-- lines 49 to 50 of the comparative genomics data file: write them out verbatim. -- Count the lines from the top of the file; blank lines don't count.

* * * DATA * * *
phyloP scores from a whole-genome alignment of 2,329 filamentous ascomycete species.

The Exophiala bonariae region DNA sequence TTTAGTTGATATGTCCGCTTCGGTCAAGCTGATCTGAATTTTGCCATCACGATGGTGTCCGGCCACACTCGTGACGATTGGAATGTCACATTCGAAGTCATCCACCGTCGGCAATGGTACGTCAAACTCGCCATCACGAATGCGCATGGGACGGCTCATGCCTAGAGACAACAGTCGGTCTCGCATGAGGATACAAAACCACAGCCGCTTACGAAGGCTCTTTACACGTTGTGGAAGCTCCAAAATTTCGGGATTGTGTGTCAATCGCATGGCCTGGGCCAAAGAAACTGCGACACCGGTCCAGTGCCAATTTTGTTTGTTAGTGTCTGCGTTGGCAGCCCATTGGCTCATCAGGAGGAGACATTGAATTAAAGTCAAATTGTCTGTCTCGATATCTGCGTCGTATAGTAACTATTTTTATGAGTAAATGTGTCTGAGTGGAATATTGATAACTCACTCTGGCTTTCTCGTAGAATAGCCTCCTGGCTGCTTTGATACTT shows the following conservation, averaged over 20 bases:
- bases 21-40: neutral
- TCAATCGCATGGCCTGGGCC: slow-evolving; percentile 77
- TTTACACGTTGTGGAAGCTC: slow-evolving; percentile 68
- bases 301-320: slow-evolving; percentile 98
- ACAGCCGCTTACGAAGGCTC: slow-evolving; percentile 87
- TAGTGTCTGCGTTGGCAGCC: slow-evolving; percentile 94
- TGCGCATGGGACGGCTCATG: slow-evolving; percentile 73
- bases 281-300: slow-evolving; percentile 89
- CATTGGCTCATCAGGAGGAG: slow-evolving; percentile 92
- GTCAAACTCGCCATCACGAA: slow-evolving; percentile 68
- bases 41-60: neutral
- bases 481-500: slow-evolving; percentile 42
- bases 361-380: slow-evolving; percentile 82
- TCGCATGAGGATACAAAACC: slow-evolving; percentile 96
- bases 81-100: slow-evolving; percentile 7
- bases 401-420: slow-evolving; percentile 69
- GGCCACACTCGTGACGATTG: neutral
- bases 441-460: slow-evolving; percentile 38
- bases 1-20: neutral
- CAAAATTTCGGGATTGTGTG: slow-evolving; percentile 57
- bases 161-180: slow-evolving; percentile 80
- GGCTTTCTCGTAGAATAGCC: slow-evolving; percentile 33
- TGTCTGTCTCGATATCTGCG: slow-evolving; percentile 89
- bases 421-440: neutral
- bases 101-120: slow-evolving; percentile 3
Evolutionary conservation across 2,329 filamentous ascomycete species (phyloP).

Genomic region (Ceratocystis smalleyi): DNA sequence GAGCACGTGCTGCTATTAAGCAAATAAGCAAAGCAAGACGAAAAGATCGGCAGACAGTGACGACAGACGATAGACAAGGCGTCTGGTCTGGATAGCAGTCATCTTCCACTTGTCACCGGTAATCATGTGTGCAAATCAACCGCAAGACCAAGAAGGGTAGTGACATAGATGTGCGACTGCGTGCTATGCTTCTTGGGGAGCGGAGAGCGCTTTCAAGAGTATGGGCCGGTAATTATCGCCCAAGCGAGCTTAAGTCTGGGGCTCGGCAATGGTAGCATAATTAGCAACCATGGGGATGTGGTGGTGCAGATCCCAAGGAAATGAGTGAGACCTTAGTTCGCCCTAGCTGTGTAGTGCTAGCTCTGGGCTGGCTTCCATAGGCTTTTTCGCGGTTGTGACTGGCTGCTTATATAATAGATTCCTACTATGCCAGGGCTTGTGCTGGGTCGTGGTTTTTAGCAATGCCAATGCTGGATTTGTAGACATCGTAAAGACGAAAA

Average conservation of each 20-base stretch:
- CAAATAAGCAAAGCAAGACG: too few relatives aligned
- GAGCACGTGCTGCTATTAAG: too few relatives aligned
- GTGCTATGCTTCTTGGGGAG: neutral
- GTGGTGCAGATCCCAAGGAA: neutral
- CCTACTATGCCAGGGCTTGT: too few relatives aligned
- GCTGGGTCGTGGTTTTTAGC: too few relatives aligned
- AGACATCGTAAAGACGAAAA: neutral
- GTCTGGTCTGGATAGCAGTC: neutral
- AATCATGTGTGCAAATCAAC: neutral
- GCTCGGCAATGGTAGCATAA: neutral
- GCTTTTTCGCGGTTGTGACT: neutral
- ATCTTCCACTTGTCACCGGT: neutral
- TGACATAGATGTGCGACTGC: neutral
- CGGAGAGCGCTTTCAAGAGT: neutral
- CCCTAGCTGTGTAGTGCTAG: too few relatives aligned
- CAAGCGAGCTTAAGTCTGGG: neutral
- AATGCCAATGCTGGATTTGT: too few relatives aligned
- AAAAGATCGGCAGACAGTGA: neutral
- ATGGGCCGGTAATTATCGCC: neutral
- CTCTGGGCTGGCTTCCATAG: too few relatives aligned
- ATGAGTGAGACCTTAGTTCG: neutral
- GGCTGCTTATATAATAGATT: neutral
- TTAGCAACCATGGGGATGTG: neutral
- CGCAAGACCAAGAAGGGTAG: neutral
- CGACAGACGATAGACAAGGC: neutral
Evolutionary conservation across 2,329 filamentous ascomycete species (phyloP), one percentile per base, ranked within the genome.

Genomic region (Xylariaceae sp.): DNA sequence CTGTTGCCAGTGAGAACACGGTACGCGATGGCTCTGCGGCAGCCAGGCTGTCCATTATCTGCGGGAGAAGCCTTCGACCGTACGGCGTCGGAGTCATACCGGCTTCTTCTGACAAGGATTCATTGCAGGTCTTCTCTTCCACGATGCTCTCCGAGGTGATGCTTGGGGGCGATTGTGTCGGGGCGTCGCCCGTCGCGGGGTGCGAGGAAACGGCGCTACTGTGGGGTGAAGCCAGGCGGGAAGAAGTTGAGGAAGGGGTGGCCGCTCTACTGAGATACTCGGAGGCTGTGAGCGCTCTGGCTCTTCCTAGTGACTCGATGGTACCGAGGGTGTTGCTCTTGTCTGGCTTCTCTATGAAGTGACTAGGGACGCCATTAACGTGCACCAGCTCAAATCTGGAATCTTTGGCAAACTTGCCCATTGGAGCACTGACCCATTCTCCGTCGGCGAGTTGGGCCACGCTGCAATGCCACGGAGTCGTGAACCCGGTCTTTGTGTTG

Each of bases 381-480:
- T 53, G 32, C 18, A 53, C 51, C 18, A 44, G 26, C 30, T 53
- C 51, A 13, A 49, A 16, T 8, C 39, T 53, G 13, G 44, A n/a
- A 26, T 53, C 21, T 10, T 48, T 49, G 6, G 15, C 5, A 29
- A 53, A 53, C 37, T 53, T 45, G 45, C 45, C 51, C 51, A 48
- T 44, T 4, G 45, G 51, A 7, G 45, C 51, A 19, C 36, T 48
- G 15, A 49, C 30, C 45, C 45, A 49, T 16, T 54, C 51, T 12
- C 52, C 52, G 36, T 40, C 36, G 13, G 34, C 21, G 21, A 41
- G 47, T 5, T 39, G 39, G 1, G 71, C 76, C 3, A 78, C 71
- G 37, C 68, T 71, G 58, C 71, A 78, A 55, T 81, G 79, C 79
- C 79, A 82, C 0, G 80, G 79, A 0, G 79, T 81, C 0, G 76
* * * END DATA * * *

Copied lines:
- ATGGGCCGGTAATTATCGCC: neutral
- CTCTGGGCTGGCTTCCATAG: too few relatives aligned